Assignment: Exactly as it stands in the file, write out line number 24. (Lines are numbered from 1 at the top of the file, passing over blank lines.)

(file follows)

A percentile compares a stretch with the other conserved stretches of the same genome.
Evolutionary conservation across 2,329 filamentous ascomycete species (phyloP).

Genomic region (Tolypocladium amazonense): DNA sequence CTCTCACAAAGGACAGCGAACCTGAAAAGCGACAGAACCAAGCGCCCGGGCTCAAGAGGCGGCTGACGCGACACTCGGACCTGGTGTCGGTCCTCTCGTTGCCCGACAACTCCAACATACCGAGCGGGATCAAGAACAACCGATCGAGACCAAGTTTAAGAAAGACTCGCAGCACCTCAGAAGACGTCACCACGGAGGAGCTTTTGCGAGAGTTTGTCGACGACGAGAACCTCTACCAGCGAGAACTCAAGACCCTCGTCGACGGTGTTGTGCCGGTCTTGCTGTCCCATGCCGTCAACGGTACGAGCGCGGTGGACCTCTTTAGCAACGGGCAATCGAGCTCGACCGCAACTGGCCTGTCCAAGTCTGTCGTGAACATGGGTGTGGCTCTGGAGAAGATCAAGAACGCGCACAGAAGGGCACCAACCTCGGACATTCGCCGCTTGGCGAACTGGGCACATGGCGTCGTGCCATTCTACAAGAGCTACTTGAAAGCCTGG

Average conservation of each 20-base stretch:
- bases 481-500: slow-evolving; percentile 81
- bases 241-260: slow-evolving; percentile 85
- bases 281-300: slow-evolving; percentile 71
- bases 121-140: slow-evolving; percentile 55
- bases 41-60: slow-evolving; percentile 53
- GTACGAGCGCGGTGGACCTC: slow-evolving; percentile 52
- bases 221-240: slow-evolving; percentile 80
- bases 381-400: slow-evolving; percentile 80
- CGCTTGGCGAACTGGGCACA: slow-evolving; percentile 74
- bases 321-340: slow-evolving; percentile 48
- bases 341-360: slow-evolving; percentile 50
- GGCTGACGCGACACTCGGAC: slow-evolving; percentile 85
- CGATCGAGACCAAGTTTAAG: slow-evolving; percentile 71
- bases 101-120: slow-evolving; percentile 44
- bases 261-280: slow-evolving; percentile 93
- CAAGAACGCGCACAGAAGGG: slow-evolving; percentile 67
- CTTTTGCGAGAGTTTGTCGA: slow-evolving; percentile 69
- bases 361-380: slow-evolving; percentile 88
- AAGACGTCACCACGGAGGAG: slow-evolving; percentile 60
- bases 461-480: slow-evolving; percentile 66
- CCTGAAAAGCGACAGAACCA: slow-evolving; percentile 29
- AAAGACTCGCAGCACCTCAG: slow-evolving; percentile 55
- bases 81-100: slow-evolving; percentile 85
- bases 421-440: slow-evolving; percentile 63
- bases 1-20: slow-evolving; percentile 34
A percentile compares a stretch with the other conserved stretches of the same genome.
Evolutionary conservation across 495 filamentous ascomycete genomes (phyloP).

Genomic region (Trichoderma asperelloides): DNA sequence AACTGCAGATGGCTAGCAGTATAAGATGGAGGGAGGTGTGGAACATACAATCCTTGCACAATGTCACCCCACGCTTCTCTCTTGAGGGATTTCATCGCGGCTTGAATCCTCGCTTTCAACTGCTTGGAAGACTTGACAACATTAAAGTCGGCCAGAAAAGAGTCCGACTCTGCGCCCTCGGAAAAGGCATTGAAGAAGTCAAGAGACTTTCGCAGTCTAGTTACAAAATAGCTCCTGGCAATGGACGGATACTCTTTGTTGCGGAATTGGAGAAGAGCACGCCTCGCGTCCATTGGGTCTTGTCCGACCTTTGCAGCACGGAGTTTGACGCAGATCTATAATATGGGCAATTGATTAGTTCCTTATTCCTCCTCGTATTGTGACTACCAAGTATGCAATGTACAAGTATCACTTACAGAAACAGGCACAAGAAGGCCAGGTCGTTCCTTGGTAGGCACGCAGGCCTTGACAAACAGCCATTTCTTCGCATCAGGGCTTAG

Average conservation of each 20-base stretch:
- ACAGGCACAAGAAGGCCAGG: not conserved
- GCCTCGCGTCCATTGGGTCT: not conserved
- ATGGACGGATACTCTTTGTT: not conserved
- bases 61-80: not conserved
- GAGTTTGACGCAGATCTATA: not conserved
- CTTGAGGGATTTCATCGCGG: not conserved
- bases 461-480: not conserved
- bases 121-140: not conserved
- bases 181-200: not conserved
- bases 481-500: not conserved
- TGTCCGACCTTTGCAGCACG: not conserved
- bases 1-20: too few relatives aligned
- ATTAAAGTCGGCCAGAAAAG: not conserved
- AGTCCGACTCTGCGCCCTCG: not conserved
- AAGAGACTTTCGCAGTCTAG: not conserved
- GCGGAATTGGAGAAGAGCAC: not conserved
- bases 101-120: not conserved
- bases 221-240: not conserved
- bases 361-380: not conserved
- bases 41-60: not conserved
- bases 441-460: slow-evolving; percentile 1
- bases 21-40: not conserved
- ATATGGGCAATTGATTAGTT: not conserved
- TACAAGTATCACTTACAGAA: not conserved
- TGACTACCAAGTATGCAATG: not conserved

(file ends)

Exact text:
- bases 461-480: slow-evolving; percentile 66